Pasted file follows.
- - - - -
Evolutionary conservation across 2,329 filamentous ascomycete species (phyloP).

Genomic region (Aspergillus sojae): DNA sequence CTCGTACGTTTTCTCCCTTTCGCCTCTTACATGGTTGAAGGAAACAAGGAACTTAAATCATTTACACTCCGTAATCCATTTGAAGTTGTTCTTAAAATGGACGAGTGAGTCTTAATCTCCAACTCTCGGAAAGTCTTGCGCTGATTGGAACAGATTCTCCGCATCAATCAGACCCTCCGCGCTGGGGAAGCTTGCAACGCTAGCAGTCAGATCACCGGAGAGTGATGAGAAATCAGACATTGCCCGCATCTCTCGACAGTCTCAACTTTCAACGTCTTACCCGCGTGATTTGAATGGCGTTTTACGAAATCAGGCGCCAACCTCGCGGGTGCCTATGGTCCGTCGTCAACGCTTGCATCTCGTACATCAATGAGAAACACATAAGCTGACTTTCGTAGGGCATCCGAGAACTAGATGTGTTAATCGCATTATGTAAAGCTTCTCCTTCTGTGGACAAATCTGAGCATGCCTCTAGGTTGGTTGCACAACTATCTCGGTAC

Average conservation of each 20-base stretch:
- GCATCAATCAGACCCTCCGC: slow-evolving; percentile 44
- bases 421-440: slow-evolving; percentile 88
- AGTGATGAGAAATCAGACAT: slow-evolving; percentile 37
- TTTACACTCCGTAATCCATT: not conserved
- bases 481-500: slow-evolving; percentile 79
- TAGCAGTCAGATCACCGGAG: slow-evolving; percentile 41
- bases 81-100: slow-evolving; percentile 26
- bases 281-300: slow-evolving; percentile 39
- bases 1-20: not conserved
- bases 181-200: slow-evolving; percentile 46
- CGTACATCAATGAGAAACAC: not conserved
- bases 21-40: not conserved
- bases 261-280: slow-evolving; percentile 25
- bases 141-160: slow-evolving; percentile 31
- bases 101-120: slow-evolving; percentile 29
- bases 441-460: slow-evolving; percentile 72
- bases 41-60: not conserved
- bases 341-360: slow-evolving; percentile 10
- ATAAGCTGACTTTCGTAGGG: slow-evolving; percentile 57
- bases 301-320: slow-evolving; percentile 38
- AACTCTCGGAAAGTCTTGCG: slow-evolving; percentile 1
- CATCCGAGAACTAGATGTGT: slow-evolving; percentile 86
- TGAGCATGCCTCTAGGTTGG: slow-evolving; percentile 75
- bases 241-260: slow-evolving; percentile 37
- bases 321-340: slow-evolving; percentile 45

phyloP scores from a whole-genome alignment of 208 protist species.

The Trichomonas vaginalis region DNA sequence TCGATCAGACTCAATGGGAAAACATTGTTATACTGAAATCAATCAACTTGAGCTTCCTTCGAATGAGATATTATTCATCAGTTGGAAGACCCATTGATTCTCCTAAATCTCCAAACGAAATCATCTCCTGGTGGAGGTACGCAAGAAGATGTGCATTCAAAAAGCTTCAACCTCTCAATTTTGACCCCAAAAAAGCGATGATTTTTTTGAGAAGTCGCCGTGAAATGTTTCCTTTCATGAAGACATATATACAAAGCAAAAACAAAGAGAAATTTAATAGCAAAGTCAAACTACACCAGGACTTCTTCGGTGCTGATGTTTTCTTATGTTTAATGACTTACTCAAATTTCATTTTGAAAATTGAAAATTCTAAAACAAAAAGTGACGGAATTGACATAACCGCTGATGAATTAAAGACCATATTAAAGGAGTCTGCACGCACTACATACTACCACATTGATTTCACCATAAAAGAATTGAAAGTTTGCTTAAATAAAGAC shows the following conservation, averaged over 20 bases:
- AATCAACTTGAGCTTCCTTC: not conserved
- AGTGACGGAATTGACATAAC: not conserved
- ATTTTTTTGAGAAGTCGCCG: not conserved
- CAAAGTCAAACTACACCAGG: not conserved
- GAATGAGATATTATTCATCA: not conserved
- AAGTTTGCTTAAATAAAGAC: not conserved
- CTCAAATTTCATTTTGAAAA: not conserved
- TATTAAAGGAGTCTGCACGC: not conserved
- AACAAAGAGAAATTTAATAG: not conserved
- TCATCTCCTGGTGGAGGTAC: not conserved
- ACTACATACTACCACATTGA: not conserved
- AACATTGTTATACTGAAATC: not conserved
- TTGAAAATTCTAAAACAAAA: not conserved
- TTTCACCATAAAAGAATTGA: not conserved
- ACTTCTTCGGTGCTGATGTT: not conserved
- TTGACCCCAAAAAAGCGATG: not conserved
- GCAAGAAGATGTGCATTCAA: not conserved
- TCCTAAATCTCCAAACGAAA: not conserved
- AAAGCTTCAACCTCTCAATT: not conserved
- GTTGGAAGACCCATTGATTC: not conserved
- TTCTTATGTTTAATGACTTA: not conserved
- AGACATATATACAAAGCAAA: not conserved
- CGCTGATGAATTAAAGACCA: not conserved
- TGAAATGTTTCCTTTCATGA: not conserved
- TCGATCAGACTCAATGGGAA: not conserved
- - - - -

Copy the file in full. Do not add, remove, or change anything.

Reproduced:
Evolutionary conservation across 2,329 filamentous ascomycete species (phyloP).

Genomic region (Aspergillus sojae): DNA sequence CTCGTACGTTTTCTCCCTTTCGCCTCTTACATGGTTGAAGGAAACAAGGAACTTAAATCATTTACACTCCGTAATCCATTTGAAGTTGTTCTTAAAATGGACGAGTGAGTCTTAATCTCCAACTCTCGGAAAGTCTTGCGCTGATTGGAACAGATTCTCCGCATCAATCAGACCCTCCGCGCTGGGGAAGCTTGCAACGCTAGCAGTCAGATCACCGGAGAGTGATGAGAAATCAGACATTGCCCGCATCTCTCGACAGTCTCAACTTTCAACGTCTTACCCGCGTGATTTGAATGGCGTTTTACGAAATCAGGCGCCAACCTCGCGGGTGCCTATGGTCCGTCGTCAACGCTTGCATCTCGTACATCAATGAGAAACACATAAGCTGACTTTCGTAGGGCATCCGAGAACTAGATGTGTTAATCGCATTATGTAAAGCTTCTCCTTCTGTGGACAAATCTGAGCATGCCTCTAGGTTGGTTGCACAACTATCTCGGTAC

Average conservation of each 20-base stretch:
- GCATCAATCAGACCCTCCGC: slow-evolving; percentile 44
- bases 421-440: slow-evolving; percentile 88
- AGTGATGAGAAATCAGACAT: slow-evolving; percentile 37
- TTTACACTCCGTAATCCATT: not conserved
- bases 481-500: slow-evolving; percentile 79
- TAGCAGTCAGATCACCGGAG: slow-evolving; percentile 41
- bases 81-100: slow-evolving; percentile 26
- bases 281-300: slow-evolving; percentile 39
- bases 1-20: not conserved
- bases 181-200: slow-evolving; percentile 46
- CGTACATCAATGAGAAACAC: not conserved
- bases 21-40: not conserved
- bases 261-280: slow-evolving; percentile 25
- bases 141-160: slow-evolving; percentile 31
- bases 101-120: slow-evolving; percentile 29
- bases 441-460: slow-evolving; percentile 72
- bases 41-60: not conserved
- bases 341-360: slow-evolving; percentile 10
- ATAAGCTGACTTTCGTAGGG: slow-evolving; percentile 57
- bases 301-320: slow-evolving; percentile 38
- AACTCTCGGAAAGTCTTGCG: slow-evolving; percentile 1
- CATCCGAGAACTAGATGTGT: slow-evolving; percentile 86
- TGAGCATGCCTCTAGGTTGG: slow-evolving; percentile 75
- bases 241-260: slow-evolving; percentile 37
- bases 321-340: slow-evolving; percentile 45

phyloP scores from a whole-genome alignment of 208 protist species.

The Trichomonas vaginalis region DNA sequence TCGATCAGACTCAATGGGAAAACATTGTTATACTGAAATCAATCAACTTGAGCTTCCTTCGAATGAGATATTATTCATCAGTTGGAAGACCCATTGATTCTCCTAAATCTCCAAACGAAATCATCTCCTGGTGGAGGTACGCAAGAAGATGTGCATTCAAAAAGCTTCAACCTCTCAATTTTGACCCCAAAAAAGCGATGATTTTTTTGAGAAGTCGCCGTGAAATGTTTCCTTTCATGAAGACATATATACAAAGCAAAAACAAAGAGAAATTTAATAGCAAAGTCAAACTACACCAGGACTTCTTCGGTGCTGATGTTTTCTTATGTTTAATGACTTACTCAAATTTCATTTTGAAAATTGAAAATTCTAAAACAAAAAGTGACGGAATTGACATAACCGCTGATGAATTAAAGACCATATTAAAGGAGTCTGCACGCACTACATACTACCACATTGATTTCACCATAAAAGAATTGAAAGTTTGCTTAAATAAAGAC shows the following conservation, averaged over 20 bases:
- AATCAACTTGAGCTTCCTTC: not conserved
- AGTGACGGAATTGACATAAC: not conserved
- ATTTTTTTGAGAAGTCGCCG: not conserved
- CAAAGTCAAACTACACCAGG: not conserved
- GAATGAGATATTATTCATCA: not conserved
- AAGTTTGCTTAAATAAAGAC: not conserved
- CTCAAATTTCATTTTGAAAA: not conserved
- TATTAAAGGAGTCTGCACGC: not conserved
- AACAAAGAGAAATTTAATAG: not conserved
- TCATCTCCTGGTGGAGGTAC: not conserved
- ACTACATACTACCACATTGA: not conserved
- AACATTGTTATACTGAAATC: not conserved
- TTGAAAATTCTAAAACAAAA: not conserved
- TTTCACCATAAAAGAATTGA: not conserved
- ACTTCTTCGGTGCTGATGTT: not conserved
- TTGACCCCAAAAAAGCGATG: not conserved
- GCAAGAAGATGTGCATTCAA: not conserved
- TCCTAAATCTCCAAACGAAA: not conserved
- AAAGCTTCAACCTCTCAATT: not conserved
- GTTGGAAGACCCATTGATTC: not conserved
- TTCTTATGTTTAATGACTTA: not conserved
- AGACATATATACAAAGCAAA: not conserved
- CGCTGATGAATTAAAGACCA: not conserved
- TGAAATGTTTCCTTTCATGA: not conserved
- TCGATCAGACTCAATGGGAA: not conserved